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Tales of the Sweetwater Seas

Before you leave Michigan (for something flimsier than employment reasons) read Jerry Dennis' The Living Great Lakes: Searching for the Heart of the Inland Seas. This luminous work is part travelogue, part natural and cultural history that only makes living in this region all the more sweeter.

Dennis, himself a Michigan native, intersperses his tale of sailing a former tourist schooner, the Malabar, out of the Lakes to Bar Harbor, Maine (another sub heaven) with stories and information about invasive species, Indians, weather and specifically storms, fishing, Chicago and the forest fire it overshadowed, the "Mighty Mac," shipwrecks, and just about any other topic related to Lakes HOMES.

The writing is personable and enticing. I had the pleasure of reading most of it while camping outside of Traverse City about two months ago and could recall either by memory or while presently there some of the sights Dennis describes.

EVERY Michigan native should read this love letter to our most prominent natural resource. Really! I don't get paid to say this, just like the three visitors to this blog aren't paid to visit. (Ahem, check's in the mail). Honest! Fall would be an opportune time to delve into your culture, people. Then again, this would make a wonderful Christmas gift. According to our corporate masters it's time to start thinking about that.


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"Therefore whoever is not illuminated by such great splendors in created things is blind. Anyone who is not awakened by such great outcries is deaf. Anyone who is not led from such great effects to give praise to God is mute. Anyone who does not turn to the First Principle as a result of such signs is a fool.Therefore open your eyes, alert your spiritual ears, unlock your lips and apply your heart, so that in all the creatures you may see, hear, praise, love and adore, magnify and honor God, lest the entire world rise up against you." -- St. Bonaventure, Itinerarium mentis in Deum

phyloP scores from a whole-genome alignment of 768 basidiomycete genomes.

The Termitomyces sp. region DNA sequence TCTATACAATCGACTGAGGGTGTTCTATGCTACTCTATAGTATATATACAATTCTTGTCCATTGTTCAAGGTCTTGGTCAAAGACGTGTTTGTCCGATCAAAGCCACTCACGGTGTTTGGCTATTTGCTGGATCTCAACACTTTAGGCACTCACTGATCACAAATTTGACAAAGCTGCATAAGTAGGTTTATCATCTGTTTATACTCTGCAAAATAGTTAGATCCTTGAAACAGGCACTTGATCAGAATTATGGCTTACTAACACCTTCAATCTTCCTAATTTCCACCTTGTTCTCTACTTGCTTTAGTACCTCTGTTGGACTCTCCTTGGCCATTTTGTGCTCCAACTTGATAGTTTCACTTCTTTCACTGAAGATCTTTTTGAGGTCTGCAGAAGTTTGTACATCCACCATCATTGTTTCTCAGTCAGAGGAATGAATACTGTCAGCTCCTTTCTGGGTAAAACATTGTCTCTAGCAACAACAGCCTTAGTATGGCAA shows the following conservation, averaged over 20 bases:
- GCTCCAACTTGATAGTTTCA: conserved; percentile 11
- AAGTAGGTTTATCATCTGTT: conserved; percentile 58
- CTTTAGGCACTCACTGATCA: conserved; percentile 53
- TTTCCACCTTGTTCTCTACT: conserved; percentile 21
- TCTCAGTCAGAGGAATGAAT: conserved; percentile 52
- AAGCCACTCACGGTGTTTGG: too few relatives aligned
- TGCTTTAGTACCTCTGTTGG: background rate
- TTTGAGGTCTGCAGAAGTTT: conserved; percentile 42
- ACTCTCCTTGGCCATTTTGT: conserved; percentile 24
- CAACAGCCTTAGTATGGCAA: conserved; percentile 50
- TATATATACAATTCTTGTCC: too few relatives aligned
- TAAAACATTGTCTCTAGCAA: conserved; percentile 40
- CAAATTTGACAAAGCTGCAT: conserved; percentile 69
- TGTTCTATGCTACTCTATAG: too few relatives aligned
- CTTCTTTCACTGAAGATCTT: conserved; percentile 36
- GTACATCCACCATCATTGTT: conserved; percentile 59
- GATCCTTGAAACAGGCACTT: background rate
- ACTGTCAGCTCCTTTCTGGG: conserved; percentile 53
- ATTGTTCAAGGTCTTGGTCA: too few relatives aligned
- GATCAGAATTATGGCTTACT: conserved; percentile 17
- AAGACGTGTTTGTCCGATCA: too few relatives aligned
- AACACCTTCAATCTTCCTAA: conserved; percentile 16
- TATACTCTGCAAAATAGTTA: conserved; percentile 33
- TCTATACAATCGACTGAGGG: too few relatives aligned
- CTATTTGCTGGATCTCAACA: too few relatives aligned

Dirty Hands Can Save You from Hell

"Eternal life will be a shared experience of awe, in which each creature, resplendently transfigured, will take its rightful place." --Pope Francis, Laudato Si
     Wonder and awe abound in the natural world for those with eyes to see and ears to hear.

     Perhaps we are caught short by a vibrant purple emanating from the petals of a wild lupine. We might stare wide-eyed at the lazy circles of a turkey vulture soaring on thermal air currents. Even the most agoraphobic city-dweller can find something beautiful about a landscape even if it's simply the warm and varied red, yellow, and orange of a sunset glowing on a building.

     "The earth is the Lord's and the fullness thereof" asserts the Psalmist. If that verse is true, why don't we live like it? Why are we flabbergasted trying to come up with the names of the many plants and animals we pass by everyday?

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The 11th Hour

If you haven't celebrated Christmas by now, you're not likely to start. Conversely, you don't have to quite let it go yet.

Fight the ahistoricity! It's a feast of twelve days and depending on how you count, this is eleven or Epiphany Eve.

In the Christian East, tonight is the vigil of Theophany.

Theophany/Epiphany are two different sides of the same coin.

The West honors the Magi--who represent all of us goyim--and the miracle at the wedding at Cana (water for wine, anyone?)

The East honors Jesus' baptism, and in more minor ways his circumcision and the Magi, too.

It's all about a manifestation, a revealing, a shining forth. The Trinity is revealed (at the baptism), salvation is revealed to all the world (the Magi), the start of Jesus' public ministry (Cana).

Just as the Incarnation honors all bodies, as the Son suddenly was born with one, so Theophany honors all the Earth's waters.

Paralleling the Jewish Festival of Lights, this perfectly winds down th…